I’ve released the ShackTac Map Gestures mod, which you can read more about and download here.
A year ago I found myself in the position of needing to decide what the future held for me, of choosing between wants and needs and reevaluating priorities. As a result of this, I turned to ShackTac and explained what I’d decided on – that instead of chasing the fickle nature of Youtube as some means of support (which is, at best, a difficult prospect – made more difficult if you happen to be in a non-mainstream niche), I’d float Patreon as an option and see what might come of it. The hope was to be able to more directly find the support needed to justify investing time into my video work, to not only sustain what I was already doing but also reintroduce the heavier projects that required so much time to produce.
To say that that’s an intimidating step to take doesn’t quite convey the significance of it. On May 9th I posted my plans to ShackTac, finding a reassuring amount of support in the process. The next week I went live with the project, posting a video about it to my channel and watching to see what the broader reaction would be.
It was humbling and motivating to see the response. Patreon validated itself as a means to fuel my work, and in short order I was able to devote roughly two weeks each month to pursuing projects for it – be they original creations, extra session videos, scripting work, or one of the other facets that fed into my productions.
Since then, I’ve done 180 videos for my channel. Here’s a look at all of them from the Patreon announce to May 5th, 2015.
Out of those, I can look at roughly 40 of them and say that without Patreon, they almost certainly would never have been made. I’ve highlighted them here – that’s about one in five videos that very directly can be linked to Patreon, excluding any bonus session videos I otherwise might not have done.
There are common themes to these – training videos, Q&As, opinion pieces, commentaries, compilations, videos based on scripting or design that I could only justify as a result of Patreon, or the STNT/Stamina mod releases. While the average session video might take a few hours to create, these highlighted ones generally took significantly more to produce – many of them being the result of weeks of effort, such as the VTTPs, Art of Flight, the real-world Flight series, Hindsight, the DCS flight video, etc. Anything Arma-related often requires an extensive period of preproduction, during which both in-game and voiceover scripts are developed to help visualize the topic at hand, all before ever filming anything. Mission creation took that in a different but similar direction, with iteration after iteration followed by careful testing, all in order to ensure smooth running when actually played.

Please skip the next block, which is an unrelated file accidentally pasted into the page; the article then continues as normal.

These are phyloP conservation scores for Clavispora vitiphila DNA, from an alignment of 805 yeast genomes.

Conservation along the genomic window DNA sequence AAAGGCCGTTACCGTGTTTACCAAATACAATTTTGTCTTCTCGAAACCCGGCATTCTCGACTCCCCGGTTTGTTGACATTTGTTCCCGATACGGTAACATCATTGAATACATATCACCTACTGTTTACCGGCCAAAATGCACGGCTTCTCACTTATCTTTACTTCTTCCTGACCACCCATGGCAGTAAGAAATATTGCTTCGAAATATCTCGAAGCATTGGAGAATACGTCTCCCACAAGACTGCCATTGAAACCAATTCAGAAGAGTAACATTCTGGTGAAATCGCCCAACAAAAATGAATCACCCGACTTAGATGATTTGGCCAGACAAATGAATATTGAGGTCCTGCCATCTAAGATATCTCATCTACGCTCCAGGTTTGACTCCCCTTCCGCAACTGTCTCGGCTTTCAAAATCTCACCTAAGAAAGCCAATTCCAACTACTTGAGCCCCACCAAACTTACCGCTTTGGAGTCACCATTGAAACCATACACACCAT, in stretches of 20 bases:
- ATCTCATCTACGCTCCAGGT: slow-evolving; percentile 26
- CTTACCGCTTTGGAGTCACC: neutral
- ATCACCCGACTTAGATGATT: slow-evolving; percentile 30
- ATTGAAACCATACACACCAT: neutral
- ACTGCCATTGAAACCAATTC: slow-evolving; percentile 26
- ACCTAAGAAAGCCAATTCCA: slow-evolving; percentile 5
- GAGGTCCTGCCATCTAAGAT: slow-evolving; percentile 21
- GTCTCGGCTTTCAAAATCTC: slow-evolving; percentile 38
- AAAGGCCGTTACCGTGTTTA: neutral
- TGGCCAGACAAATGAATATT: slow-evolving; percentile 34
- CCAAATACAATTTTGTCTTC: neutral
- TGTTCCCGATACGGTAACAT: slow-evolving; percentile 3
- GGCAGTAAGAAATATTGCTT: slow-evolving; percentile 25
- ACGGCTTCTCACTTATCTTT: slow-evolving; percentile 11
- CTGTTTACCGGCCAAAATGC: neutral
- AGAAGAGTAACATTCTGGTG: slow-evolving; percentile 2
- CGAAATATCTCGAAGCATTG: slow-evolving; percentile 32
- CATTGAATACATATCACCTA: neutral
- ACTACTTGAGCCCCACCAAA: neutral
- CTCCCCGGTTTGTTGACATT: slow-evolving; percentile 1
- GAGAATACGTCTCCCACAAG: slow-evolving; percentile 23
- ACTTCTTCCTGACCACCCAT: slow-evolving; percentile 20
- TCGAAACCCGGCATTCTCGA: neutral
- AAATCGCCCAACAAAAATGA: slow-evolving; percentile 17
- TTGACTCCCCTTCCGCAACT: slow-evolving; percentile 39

Looking back on these videos, the behind-the-scenes work that led up to them, as well as the day-to-day work that feeds into every creation, it all adds up to something significantly taxing. Add ShackTac itself on top of that, plus my other non-Patreon/Youtube contract work, topped with a personal life, and my time is well and thoroughly accounted for.
In the end, I love what I do, that I’m able to do it, and that so many are willing to support it. I don’t always take the time I probably should to say that, but I hope if nothing else it comes across in the content I put out. Not a day goes by without me either directly working on or thinking about what I’ll be doing next to make good on the support so generously offered me, and I’d be hard-pressed to find someone who’d hold me more accountable for all of this than myself.
As to the future – there’s much to be done. I’ve worked up a personal list of sustains & improves relating to Patreon, and I look forward to working to make this coming year be as or perhaps even more productive than the last.
To those of you who have offered your support over this past year: Thank you very much! I hope what I’ve done as a result of that has entertained.
Here’s to the future!
- Andrew // Dslyecxi
A new series on flying for-realz, thanks to Rangoon.
Have a look over at Polygon for an article written about the ShackTac community, as experienced by a covert journalist.
I was in Shack Tactical now, an elite Arma gaming group, embedded with them as a new recruit. To keep the experience pure I withheld my true identity as a writer. I was there to document a kind of role playing experience that can’t be found anywhere else, and I didn’t need someone showing off or holding back because I was there to observe them.
I joined ShackTac to find out what kept these men and women fighting, together, two nights a week for nearly eight years. I was here to experience their style of play, and also to feel what they felt.
Our Blackhawk was packed with nearly 20 people. Sitting around me were both fireteams from Charlie squad, our complement of leadership and medical support staff as well as pilots and gunners.
We had crossed an invisible line on the map. We were in enemy territory now.
The new ShackTac Name Tags mod can be read about here, and here’s a summary video:
A new method of distribution has been created, known as the ShackTac User Interface. This includes all UI-related ShackTac mods – you can pick and choose what you’d like to use from the compilation. Read more about that, as well as details on the other STUI mods, here.
Note that the latest STUI now includes the STHUD UserMenu, Map Autobrightness, and ShackTac Interact, as well as supports the new CBA in-game keybinding methods.